Murasaki Baby is a side-scrolling puzzle platformer released for the PS Vita on September 16, 2014. It was developed by Italian studio @ovosonico and published by SCE. For more info check out Muraskai Baby’s site. Screenshots taken by myself.
Murasaki Baby is a really, really weird game. I’ve played a lot of video games and I’ve never quite experienced anything like this one. It’s a couple years old but I recently played it and was struck by my experience so I thought it’d be a good one to share. Done in the style of Edward Gorey’s darkest paintings, it’s best described as gothic dark fantasy. While the touch controls can get in the way, Murasaki Baby delivers some challenging puzzles that sometimes smartly use the Vita’s two touch pads. It’s a short but memorable experience, in part due to its style rarely seen in video games and in part to its clever puzzles.
The first thing that grabbed me about Murasaki Baby was it’s very distinct world and style. There’s an element of mystery to the very simple 2D environments through which the player travels that begs attention to detail. The basic premise of Murasaki Baby is that there’s a little girl who’s looking for her mother in a nightmarish monster world and the player must guide her by holding her hand (touching the front touch screen). It’s a mechanic that can become tedious, constantly holding my finger on the screen for the whole experience might have actually irritated me had the game been any longer than it was.
The rest of the game controls brilliantly. Using the rear touch pad to cycle through backgrounds the player collects through their travels to help solve different puzzles started out a little gimmicky but by the end of the game, I was chaining together two or three different backgrounds to solve increasingly complex and rewarding puzzles. While the early levels don’t offer much in the way of a challenge the late game is definitely worth wading through the beginning. At some points, I had my fingers on three or four different touch points helping this little girl through increasingly dangerous circumstances. It was these puzzles that once solved made me feel like a goddamn genius. The actual physical act of holding my fingers in around my Vita like a bad game of Twister made it feel more like an accomplishment when I solved it, rather than if I was just using joysticks and buttons.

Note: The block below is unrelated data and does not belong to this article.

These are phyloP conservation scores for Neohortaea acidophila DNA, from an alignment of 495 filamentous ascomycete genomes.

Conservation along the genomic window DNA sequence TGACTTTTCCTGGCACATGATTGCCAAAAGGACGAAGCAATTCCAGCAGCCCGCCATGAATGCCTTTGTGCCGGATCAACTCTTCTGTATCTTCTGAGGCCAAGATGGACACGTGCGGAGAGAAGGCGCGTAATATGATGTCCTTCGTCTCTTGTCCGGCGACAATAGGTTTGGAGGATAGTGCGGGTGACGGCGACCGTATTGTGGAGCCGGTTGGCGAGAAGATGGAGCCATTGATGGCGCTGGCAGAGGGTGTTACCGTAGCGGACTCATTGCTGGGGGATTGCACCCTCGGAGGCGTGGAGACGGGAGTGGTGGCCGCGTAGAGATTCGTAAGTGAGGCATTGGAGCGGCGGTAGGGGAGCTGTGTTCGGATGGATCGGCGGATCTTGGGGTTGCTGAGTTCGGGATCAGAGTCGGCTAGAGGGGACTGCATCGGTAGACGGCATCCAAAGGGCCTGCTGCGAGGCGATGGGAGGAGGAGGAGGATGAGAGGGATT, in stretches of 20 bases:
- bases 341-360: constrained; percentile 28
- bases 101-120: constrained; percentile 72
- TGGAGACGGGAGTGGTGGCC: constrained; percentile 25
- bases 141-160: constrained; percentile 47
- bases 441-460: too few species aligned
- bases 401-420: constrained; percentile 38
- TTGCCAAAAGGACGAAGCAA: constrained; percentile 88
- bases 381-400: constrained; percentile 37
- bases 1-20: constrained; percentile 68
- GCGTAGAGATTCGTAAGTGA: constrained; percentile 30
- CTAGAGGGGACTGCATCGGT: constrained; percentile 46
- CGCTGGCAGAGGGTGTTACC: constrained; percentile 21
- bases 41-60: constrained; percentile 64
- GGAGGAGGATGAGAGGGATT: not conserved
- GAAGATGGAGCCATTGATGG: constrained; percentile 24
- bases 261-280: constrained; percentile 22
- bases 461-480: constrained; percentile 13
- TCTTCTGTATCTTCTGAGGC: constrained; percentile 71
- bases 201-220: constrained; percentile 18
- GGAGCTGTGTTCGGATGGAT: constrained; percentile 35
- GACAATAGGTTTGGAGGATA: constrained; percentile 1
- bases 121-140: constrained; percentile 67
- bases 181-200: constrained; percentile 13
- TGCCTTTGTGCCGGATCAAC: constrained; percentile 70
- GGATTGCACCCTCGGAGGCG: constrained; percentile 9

I especially loved the characters of Murasaki Baby. The little girl you guide encounters many other children throughout her adventure. Each child has a predicament that the little girl has to help them through in order to proceed. From two characters stuck together in the head to a little boy trapped in a monster rabbit, each character was unique and interesting in their own dark, twisted way. While this might put some people off who aren’t particularly fond of the weird and zany, I found it delightful and especially liked this guy:
The score of Murasaki Baby also shines in its own dark, freaky way. Songs were tied to the background that was active at the moment, you could tell what you had active based on these sounds in case your hand was covering too much of the screen which really helped when some of the puzzles got a little crazy.
I developed an emotional connection with the little girl, and after guiding her through the messed up world she’s in I really felt attached to her character. The act of physically guiding her by holding her hand really made it feel like I was a part of her story, that I was one of the characters. She calls me her mommy, and after everything I did for her I really felt that need to protect her.
While it’s short it’s also very sweet and definitely worth your time. There’s a lot of heart in this little adventure and some satisfying puzzles to go along. From the moment you set off and hold her hand at the start to the moment you let go, Murasaki Baby is a really weird but also very memorable experience. The characters, levels and music all come together to form this little gem of a Vita game.